Earlier this week, President Obama signed a measure designating the facility on Green Street ‘The James R. Burgess Post Office Building.’
Burgess was Champaign County State Attorney in the early 1970’s, and a US Attorney under President Carter.
He also had a decorated military career, as one of the leaders of the 761st Tank Battalion, the first African-American armored unit to battle in World War Two.
The measure honoring Burgess passed the Senate last week.
"Naming a post office in Champaign is a fitting tribute to Mr. Burgess' distinguished record of service, both as part of our nation's military overseas and right here in Central Illinois," said Senator Dick Durbin. "I am proud to join my colleagues in completing the effort undertaken by Mr. Burgess' late son, Steve, to honor this longtime public servant and trailblazing Illinoisan."
A spokesman for Congressman Rodney Davis says there will be an official dedication ceremony in the first part of next year.
(Courtesy of Champaign County Historical Archives,The Urbana Free Library)
Legislation is now headed to President Obama to name the Champaign post office in Campustown for James Burgess – after a bipartisan measure passed the US Senate Monday night.
He was the first African-American countywide elected official in Champaign County – serving as state’s attorney.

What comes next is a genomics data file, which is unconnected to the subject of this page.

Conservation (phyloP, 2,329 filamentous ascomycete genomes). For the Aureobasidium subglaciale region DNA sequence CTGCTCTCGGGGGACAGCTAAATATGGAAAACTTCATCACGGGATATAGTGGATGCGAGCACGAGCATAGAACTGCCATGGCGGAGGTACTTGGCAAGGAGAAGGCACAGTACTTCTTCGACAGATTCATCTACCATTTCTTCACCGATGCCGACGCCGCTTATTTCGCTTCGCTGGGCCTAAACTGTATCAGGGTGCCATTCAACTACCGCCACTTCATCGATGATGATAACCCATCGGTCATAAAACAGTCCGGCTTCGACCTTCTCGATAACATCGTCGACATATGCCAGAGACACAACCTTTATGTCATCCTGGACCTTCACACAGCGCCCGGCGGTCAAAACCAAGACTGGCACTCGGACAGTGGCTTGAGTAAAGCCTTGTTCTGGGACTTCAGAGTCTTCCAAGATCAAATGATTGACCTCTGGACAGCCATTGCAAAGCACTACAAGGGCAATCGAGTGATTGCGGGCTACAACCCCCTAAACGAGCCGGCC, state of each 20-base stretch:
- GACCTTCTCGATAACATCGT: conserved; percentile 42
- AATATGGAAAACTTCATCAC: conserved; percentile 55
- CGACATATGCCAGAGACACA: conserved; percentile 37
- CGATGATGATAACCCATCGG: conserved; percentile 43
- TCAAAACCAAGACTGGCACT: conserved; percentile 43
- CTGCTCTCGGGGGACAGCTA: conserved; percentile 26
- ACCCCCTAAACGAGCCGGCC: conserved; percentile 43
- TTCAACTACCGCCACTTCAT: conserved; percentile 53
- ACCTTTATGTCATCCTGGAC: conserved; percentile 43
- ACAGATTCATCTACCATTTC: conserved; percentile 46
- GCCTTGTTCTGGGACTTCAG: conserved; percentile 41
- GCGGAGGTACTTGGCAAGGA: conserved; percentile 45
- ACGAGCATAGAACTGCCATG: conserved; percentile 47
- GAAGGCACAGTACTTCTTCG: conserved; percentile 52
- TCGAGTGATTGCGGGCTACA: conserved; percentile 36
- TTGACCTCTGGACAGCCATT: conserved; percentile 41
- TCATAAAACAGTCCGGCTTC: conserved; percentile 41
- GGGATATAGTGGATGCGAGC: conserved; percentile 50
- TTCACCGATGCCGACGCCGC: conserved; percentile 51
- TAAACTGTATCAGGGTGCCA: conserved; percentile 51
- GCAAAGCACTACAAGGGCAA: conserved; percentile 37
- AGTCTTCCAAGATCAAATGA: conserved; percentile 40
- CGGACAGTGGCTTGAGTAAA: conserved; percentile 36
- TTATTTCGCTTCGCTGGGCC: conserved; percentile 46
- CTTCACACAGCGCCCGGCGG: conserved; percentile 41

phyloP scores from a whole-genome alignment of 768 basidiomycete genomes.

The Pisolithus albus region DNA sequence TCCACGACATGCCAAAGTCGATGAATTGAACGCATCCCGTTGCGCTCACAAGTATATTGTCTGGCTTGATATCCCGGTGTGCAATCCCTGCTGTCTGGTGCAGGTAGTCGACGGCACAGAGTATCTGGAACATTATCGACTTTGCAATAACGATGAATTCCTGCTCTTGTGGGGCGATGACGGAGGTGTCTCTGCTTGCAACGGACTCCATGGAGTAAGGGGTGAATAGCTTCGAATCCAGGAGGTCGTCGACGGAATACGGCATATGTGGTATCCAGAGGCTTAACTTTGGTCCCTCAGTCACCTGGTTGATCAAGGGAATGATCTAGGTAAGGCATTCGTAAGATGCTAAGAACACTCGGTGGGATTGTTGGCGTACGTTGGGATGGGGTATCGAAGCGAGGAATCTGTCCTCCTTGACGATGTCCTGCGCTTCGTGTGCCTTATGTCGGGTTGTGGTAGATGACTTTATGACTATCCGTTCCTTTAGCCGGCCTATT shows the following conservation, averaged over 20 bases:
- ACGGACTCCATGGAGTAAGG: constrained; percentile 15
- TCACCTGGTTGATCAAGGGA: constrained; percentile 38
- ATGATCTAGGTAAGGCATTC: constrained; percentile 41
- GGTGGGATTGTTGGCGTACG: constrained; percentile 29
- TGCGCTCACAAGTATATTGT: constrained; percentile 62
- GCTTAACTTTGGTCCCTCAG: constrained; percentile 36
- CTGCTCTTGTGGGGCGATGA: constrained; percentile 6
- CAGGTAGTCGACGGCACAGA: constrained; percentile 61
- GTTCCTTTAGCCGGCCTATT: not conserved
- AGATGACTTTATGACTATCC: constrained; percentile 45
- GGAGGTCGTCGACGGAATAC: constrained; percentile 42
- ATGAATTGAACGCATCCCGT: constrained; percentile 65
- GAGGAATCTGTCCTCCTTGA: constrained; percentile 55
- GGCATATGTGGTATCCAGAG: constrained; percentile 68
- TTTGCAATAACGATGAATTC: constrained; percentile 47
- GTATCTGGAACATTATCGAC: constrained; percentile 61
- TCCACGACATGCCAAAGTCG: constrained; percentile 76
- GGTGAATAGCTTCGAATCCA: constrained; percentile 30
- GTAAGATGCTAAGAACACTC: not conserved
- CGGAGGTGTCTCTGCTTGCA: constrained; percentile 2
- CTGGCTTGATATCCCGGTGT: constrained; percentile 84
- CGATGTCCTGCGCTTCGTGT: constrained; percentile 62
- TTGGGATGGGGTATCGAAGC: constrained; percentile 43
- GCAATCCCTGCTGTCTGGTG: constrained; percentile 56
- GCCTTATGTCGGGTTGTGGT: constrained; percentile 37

Burgess, who died in 1997, was also a leader of the first black armored battalion in World War II.
Chief sponsor and Taylorville Republican Congressman Rodney Davis cited the efforts of Burgess’ son Steve, who he said ‘worked tirelessly to get this project to the finish line.’
Steve Burgess passed away just over a year ago.
During an interview last year on WILL-TV’s Illinois Pioneers, Burgess said his father was the lone African-American graduate from the University of Illinois College of Law in 1965.
“I know he struggled his first semester, just making the adjustment," he told David Inge. "And I can remember as a kid, cause I would have been about 7 years old when he graduated, that I can remember times I’d go with him to the law library and he’d be reading and reading – he spending more time there than he spent at home.”
Burgess had initially hoped to have the federal courthouse in Urbana named for his father.
"I think the overriding thing I was told was that my dad lacked stature," he said. "I tried to prepare myself from the very beginning was this wasn't something that was going to happen overnight. This whole thing has been a history and a civics lesson for me."
Burgess said it came down to 'unspoken guidelines' saying there was nothing in the statute about naming the courthouse after certain individuals.
When Steve Burgess later learned through the state's congressional delegation that his father's name could be attached the Champaign post office, it was a weight off his shoulders.
"I'd waited three years just to get to that point, that somebody finally made a decision that we're going forward," he said.
US Senator Dick Durbin calls naming the Green Street post office for James Burgess a 'fitting tribute to Burgess’ record of service.'
"I am proud to join my colleagues in completing the effort undertaken by Mr. Burgess' late son, Steve, and family to honor his longtime public servant and trailblazing Illinoisan," Durbin said.
U.S. Senator Mark Kirk said "The renamed post office in Champaign will recognize his contributions to central Illinois and honor his life and commitment to public service."
Under the bill passed Monday, H.R. 1707, The U.S. Postal Service facility at 302 East Green St. would be renamed the "James R. Burgess Jr. Post Office Building."